============================== CFJ 1361 ==============================
ALL of the following are True: (1) On or about May 7 2002, Goethe
transferred 0.010 VEs to root. (2) On or about May 7 2002, Goethe
transferred 0.010 VEs to Beverly. (3) The Registrar is required to
track the nickname Beverly for the Player also known as root.
Called by G.: 07 May 2002 15:50:56 GMT
Assigned to Steve: 09 May 2002 01:35:56 GMT
Judged FALSE by Steve: 13 May 2002 02:43:08 GMT
[Oh, for linked CFJs! I humbly request that the judge make an effort
to determine the truth status of each of the substatements in the CFJ.]
In the following actions:
> I give root the nickname Beverly.
> I transfer 0.010 VEs to Beverly.
I believe, as Assessor, that I received a clear communication of a
transfer of Property (R1598), which any reasonable person would interpret
(in the context of a single message) as transferring the VEs from Goethe
to the Player who calls emself root and whom Goethe calls Beverly.
Note that Beverly is not the name, nickname or title for any other
Rules-defined entity (R1586: "No two Rule-defined entities shall
have the same name or nickname.").
Since this is a clear communication, it follows that (in the context of
that transfer) Beverly is an acceptable nickname for the entity who also
bears the nickname root, or at least it is *no less acceptable* than the
nickname root (I suggest that root is a nickname and not a name for a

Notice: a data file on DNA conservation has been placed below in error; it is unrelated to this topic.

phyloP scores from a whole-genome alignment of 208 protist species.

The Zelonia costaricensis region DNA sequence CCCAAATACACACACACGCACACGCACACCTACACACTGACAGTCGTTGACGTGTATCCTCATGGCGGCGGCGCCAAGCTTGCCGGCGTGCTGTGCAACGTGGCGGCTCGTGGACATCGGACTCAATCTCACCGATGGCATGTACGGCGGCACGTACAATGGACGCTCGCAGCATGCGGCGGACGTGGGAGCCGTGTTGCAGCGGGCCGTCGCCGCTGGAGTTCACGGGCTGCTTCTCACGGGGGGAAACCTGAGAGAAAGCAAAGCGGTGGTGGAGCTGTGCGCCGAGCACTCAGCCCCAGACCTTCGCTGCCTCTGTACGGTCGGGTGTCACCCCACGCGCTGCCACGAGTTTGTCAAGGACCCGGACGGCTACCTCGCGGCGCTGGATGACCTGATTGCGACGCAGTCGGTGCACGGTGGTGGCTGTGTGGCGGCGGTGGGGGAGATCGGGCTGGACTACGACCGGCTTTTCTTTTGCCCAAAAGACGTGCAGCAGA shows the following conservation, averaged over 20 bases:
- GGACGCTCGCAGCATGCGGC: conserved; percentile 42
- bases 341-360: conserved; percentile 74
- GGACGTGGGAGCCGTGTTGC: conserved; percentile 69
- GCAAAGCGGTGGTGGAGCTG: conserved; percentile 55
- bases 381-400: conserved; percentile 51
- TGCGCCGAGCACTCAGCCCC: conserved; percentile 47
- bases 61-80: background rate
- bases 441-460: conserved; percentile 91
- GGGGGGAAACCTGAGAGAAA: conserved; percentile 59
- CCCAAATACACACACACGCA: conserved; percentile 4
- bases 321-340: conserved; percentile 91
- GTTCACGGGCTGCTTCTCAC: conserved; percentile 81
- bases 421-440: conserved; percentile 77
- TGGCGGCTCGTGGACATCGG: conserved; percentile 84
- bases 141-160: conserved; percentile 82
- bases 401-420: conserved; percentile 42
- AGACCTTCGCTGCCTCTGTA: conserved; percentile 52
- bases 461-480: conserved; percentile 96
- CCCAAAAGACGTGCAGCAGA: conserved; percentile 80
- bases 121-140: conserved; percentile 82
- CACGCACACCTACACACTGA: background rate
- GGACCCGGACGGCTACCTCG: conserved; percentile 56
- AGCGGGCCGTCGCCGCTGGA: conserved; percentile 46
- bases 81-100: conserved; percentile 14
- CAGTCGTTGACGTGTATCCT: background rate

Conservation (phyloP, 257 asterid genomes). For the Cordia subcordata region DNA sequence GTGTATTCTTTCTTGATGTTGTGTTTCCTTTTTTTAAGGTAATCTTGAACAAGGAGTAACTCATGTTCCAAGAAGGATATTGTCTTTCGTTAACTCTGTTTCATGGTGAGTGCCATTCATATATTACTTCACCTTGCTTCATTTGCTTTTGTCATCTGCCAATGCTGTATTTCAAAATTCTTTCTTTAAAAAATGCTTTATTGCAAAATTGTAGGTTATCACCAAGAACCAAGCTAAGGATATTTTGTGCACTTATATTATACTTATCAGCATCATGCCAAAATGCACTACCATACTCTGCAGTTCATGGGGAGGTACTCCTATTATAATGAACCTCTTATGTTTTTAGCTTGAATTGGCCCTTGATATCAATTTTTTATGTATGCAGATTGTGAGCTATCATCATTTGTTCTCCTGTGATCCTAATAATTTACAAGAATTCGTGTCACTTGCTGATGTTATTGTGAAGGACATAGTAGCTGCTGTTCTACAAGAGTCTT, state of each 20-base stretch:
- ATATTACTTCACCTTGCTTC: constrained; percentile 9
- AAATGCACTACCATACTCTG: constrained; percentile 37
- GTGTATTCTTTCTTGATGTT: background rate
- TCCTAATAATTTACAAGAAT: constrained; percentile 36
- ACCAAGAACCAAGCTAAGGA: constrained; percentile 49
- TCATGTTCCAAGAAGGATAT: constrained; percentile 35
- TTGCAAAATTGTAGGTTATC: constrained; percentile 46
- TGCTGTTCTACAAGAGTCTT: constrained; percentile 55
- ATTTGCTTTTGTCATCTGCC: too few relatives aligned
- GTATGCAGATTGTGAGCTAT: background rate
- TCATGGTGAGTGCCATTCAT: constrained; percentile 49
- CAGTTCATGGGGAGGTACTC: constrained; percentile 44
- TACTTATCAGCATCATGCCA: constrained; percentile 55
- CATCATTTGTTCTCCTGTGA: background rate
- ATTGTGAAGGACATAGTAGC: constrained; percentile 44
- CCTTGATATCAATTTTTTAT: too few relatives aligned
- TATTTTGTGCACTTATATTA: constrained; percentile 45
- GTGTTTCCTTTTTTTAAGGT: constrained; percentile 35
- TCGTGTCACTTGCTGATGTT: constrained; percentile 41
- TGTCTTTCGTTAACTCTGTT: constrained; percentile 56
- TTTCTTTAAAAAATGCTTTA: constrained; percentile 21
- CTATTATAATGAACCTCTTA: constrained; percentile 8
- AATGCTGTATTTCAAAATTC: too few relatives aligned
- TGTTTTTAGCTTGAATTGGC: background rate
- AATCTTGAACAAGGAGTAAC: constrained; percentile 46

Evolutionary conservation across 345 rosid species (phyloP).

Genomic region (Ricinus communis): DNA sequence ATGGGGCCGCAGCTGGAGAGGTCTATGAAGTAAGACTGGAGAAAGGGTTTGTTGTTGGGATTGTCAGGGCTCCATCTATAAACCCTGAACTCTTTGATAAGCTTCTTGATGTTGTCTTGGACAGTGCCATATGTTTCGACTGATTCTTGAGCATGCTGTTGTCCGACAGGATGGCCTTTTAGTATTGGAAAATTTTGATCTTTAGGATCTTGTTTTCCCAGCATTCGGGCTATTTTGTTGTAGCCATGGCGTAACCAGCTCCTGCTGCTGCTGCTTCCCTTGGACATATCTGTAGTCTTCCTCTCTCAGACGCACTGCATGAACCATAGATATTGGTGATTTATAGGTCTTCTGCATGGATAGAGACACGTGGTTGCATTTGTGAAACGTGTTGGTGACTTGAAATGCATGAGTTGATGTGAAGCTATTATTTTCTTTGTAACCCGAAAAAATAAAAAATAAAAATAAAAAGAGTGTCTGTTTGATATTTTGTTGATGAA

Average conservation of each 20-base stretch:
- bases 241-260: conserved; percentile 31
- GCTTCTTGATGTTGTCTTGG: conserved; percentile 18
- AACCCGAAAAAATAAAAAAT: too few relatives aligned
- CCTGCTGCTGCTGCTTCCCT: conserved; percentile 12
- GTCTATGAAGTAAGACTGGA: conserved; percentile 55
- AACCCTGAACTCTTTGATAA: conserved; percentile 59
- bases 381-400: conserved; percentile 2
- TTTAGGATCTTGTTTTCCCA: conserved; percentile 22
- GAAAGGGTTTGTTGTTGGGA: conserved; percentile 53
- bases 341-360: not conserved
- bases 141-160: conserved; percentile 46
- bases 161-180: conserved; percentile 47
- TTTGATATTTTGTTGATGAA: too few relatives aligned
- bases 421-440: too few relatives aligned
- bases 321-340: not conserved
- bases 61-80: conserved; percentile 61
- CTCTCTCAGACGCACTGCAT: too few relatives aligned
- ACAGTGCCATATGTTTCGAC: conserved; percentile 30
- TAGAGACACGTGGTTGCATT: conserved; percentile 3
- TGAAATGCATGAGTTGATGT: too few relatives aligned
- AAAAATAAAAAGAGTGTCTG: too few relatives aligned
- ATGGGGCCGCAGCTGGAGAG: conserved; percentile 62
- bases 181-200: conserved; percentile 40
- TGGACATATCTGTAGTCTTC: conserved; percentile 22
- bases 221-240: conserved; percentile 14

Note there is nothing in the Rules to explicitly prohibit Goethe from
giving root the nickname Beverly (R101).
Rule 559 reads in part:
The Registrar's Report shall include all of the following
(i) a list of all registered players, with their nicknames,
if any, and preferred email addresses;
Other than the above-quoted section of R1586, this is the only place the
term "nickname" appears in the Rules.
So the assertation is, simply, that, if the above communication of
transfer is clear (which it is), there is no choice but to conclude that
Beverly is a nickname for the same entity for which root is a nickname,
and the Registrar is required to keep a list of all registered players,
with their nicknames if *any*.
Judge Steve's Arguments:
For reference, Goethe's message can be found at <1> (See Evidence).
As requested, I will consider the truth of all three substatements
(1) On or about May 7 2002, Goethe transferred 0.010 VEs to root.
Rule 1598 defines a Notice of Transfer as follows:
(a) A Notice of Transfer is a message which sets forth the
intent to transfer one or more Properties from one entity
(the "transferor") to some other entity (the "transferee").
(b) A valid Notice of Transfer must additionally:
(1) specify one or more Properties all of which are owned by
the transferor; and
(2) be sent by the Executor of the transferor, or by a
Limited Executor of the transferor with the authority to
execute transfers on behalf of that entity with respect
to all of the Properties involved.
Prior CFJs on the interpretation of this Rule have reinforced the moral